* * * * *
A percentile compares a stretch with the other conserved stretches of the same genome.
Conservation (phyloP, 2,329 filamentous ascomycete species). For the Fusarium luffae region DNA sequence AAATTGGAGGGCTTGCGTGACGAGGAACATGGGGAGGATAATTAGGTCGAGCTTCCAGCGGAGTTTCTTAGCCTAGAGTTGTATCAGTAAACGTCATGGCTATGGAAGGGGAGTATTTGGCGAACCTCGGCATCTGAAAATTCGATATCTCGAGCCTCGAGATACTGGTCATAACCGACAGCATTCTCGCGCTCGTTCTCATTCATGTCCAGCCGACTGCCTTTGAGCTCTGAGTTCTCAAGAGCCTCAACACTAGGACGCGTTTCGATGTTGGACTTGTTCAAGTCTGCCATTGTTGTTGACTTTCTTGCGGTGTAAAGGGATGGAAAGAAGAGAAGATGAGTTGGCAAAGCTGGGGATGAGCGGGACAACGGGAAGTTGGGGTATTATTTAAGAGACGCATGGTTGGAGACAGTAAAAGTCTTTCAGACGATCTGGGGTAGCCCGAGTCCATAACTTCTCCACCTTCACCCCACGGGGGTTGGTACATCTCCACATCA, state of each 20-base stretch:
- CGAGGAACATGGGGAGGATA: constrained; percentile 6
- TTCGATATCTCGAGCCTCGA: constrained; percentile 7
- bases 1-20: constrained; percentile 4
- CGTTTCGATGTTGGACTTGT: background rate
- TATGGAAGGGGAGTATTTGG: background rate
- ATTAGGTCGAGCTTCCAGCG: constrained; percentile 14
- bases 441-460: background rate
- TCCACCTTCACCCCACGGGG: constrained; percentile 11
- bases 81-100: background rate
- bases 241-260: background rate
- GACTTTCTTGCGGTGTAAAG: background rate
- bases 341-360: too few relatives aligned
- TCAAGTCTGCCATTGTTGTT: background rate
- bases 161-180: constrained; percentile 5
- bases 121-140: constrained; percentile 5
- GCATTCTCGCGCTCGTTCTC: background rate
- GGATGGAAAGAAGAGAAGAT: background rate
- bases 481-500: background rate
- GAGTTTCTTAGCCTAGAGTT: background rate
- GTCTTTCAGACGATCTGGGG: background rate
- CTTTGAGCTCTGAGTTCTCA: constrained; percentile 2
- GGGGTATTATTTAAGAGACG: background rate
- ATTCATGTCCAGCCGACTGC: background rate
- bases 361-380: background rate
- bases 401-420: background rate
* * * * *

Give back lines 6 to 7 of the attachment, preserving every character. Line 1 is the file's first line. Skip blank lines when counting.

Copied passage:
- CGTTTCGATGTTGGACTTGT: background rate
- TATGGAAGGGGAGTATTTGG: background rate